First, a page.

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Stand Back, Broad and Chestnut!

October 18, 2007
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Mandy Patinkin
It is a revolutionary reunion: "Evita" and Che storming the stage. On your mark, get set -- sing!

Stand back, Philadelphia!

For Mandy Patinkin, stationing himself on stage alongside fellow phenom Patti LuPone 27 years after they both won Tonys for their roles in the revolutionary "Evita" -- he was Che to her evolved "Evita" -- is somewhat akin to riding a bike.

Well, he's had plenty of practice at that.

"Love biking around Central Park, love biking," says the literal spokes-man for biking as a vehicle for building up bodies when not on stage building his bulging body of work.

After all, it wasn't that long ago that he played big wheel as one of the easy -- "Easy? Just you try going up those Judean hills!" -- riders in the 265-mile, six-day excursion of "Cycling for Peace, Partnership and Environmental Protection," put together by New York's Hazon and the Arava Institute for Environmental Studies of Israel.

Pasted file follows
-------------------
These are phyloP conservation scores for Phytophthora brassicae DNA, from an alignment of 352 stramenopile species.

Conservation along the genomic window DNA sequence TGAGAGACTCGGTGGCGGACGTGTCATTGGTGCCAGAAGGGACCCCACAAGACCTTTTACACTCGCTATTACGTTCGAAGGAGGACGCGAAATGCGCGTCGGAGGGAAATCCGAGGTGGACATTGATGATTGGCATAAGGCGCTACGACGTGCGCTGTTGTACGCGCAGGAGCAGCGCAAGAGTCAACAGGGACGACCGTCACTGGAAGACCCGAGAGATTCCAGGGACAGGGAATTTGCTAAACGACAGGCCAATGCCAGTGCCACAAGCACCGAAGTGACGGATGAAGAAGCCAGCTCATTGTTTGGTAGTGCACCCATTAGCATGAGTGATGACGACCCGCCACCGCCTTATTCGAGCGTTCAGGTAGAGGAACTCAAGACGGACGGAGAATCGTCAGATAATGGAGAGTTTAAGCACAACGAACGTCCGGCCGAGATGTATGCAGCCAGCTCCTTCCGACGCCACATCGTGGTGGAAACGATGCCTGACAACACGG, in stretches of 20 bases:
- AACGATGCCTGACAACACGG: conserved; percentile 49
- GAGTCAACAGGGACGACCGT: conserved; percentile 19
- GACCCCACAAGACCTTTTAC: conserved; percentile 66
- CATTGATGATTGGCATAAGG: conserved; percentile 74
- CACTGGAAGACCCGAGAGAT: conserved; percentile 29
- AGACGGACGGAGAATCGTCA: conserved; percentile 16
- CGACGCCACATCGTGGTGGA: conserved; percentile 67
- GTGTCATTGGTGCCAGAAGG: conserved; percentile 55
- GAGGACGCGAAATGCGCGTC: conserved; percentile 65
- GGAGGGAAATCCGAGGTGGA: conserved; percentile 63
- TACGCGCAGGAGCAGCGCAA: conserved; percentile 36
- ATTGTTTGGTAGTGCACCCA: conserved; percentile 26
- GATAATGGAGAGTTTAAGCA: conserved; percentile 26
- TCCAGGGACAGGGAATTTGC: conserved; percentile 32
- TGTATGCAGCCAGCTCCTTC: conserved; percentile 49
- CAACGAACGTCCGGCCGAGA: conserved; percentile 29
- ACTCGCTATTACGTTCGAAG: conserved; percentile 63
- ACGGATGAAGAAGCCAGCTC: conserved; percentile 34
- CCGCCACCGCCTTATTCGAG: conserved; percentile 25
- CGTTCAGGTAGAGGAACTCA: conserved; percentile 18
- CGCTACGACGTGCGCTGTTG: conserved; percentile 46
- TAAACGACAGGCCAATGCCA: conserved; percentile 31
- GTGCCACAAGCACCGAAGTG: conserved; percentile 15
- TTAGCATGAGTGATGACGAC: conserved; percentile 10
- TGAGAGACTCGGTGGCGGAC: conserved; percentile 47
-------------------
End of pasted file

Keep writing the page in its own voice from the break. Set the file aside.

Climb every mountain? The sound of music was more grunt than grace note back then in '05.

But, oh, the music he's making now: Patinkin and LuPone will share the Prince Music Theater stage at 1412 Chestnut St. for an octet of concerts beginning on Oct. 23.

"An Evening With Patti LuPone and Mandy Patinkin" promises to be some enchanted evening, indeed, with top-ranked choreographer Ann Reinking doing the legwork for the show. Ford in his future? Always: Paul Ford, Patinkin's longtime musical maestro, is serving as musical director here.